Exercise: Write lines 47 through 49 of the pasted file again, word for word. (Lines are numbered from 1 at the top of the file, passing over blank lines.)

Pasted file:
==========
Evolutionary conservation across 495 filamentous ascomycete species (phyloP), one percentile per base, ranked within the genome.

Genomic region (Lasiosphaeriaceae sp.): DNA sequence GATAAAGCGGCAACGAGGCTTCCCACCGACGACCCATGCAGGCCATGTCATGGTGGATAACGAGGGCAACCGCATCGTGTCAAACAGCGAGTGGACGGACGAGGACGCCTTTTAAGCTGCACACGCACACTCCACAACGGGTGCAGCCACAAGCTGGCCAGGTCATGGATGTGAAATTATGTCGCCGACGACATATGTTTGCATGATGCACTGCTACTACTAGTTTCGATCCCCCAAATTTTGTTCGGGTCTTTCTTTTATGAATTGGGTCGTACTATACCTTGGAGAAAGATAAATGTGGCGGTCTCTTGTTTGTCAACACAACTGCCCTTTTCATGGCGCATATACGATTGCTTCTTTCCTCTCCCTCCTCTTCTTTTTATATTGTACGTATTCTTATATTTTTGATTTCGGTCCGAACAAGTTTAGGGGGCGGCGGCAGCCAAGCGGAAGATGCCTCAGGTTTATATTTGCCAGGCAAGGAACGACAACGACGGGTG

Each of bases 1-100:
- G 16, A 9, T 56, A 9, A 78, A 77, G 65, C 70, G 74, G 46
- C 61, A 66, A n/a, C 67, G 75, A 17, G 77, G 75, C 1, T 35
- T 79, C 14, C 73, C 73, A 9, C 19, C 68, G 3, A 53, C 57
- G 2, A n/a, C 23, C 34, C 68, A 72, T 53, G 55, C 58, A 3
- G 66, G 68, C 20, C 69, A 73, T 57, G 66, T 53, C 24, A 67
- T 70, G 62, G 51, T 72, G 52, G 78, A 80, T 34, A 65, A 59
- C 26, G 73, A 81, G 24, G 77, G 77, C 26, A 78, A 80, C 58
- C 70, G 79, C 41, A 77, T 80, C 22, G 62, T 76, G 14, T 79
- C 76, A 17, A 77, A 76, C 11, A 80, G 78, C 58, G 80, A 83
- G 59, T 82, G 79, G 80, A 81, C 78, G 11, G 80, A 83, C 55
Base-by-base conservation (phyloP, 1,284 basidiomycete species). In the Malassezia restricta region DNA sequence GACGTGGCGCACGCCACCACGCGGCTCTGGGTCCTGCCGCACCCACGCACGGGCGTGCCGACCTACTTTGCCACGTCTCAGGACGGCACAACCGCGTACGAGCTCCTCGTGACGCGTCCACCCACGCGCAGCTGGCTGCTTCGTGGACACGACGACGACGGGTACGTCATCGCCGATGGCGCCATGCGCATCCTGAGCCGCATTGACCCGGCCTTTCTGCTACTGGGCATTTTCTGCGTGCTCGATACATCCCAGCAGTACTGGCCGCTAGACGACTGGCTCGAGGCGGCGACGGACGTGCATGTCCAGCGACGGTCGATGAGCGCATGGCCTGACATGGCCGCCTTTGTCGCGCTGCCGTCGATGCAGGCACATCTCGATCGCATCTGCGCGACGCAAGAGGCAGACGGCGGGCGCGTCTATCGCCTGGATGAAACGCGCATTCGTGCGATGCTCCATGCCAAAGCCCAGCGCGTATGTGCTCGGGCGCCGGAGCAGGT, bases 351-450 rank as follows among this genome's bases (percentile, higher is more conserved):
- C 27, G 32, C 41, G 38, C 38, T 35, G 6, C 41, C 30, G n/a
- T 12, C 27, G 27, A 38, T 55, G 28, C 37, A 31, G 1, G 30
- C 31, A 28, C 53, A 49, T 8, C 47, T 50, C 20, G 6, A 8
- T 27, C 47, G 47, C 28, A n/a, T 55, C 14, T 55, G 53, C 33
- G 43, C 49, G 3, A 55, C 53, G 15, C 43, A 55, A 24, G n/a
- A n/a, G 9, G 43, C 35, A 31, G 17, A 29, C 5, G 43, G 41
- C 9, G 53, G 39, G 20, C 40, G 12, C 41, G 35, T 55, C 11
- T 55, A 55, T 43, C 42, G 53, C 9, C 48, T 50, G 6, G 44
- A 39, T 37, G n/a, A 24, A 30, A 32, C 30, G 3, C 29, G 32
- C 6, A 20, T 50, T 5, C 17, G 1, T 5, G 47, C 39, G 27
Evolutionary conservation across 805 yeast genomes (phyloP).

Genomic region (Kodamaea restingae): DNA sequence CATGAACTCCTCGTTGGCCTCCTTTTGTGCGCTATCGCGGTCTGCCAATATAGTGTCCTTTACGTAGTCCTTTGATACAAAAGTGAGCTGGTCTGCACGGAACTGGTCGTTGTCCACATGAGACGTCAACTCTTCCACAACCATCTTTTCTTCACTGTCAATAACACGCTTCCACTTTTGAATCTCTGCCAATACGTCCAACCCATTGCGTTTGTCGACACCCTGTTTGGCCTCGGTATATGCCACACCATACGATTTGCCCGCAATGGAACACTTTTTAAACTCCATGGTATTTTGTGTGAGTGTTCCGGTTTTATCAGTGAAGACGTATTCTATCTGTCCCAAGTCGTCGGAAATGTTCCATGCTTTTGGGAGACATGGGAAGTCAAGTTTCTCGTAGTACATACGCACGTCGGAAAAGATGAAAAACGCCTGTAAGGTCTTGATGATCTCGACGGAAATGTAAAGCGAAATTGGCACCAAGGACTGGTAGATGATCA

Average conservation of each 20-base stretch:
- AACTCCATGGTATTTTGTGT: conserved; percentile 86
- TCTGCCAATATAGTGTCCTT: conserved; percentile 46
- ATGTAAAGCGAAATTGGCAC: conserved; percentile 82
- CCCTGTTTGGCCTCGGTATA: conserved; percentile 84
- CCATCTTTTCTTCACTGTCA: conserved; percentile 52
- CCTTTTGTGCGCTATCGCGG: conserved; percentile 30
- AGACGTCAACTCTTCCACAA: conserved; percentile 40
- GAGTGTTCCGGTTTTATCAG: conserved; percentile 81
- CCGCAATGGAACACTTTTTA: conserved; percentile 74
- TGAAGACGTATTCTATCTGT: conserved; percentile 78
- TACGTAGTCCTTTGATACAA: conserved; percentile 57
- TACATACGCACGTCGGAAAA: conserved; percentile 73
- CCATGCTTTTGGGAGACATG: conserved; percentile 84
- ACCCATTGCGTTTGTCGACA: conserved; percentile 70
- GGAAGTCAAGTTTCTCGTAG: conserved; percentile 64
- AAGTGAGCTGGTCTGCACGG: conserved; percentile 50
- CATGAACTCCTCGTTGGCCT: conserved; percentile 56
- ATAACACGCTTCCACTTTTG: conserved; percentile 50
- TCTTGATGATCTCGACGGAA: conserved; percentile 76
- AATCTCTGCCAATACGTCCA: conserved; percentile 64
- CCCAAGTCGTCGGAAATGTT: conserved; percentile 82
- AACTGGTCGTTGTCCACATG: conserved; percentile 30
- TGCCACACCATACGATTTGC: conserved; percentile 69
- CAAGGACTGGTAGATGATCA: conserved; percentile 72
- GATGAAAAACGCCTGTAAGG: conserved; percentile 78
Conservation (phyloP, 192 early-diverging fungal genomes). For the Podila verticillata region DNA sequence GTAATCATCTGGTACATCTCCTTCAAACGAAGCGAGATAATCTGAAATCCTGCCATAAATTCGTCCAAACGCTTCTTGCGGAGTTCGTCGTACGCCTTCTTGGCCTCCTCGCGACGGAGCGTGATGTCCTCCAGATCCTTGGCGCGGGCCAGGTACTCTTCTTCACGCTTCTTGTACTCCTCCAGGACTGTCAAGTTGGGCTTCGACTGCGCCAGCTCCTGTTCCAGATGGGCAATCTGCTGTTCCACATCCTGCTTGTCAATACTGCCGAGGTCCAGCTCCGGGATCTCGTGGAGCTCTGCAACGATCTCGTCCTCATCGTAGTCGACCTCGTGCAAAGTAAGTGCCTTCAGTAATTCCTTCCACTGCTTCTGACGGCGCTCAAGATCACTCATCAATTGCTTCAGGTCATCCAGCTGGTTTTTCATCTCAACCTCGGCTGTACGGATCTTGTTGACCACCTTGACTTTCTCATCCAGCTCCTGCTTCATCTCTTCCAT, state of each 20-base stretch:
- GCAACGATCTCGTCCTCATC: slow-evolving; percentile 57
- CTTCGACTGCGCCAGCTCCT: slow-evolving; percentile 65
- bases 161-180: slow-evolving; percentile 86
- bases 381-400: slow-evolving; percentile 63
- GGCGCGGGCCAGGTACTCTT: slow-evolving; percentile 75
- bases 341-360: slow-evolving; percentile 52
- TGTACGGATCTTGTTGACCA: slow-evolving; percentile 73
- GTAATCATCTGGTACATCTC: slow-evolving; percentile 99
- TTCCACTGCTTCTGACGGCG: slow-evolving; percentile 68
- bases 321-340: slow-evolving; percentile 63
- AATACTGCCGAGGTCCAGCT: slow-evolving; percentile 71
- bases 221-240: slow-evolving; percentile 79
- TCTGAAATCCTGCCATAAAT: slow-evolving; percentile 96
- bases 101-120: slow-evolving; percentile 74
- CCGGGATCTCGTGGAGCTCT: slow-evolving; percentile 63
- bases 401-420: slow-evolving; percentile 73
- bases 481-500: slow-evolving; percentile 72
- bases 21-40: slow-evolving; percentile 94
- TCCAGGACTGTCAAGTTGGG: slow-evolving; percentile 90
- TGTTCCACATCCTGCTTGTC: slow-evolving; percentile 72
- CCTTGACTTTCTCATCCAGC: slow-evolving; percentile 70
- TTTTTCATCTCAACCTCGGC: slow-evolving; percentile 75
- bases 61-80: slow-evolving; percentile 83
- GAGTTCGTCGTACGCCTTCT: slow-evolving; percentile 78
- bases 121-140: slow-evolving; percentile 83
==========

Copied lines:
- AATCTCTGCCAATACGTCCA: conserved; percentile 64
- CCCAAGTCGTCGGAAATGTT: conserved; percentile 82
- AACTGGTCGTTGTCCACATG: conserved; percentile 30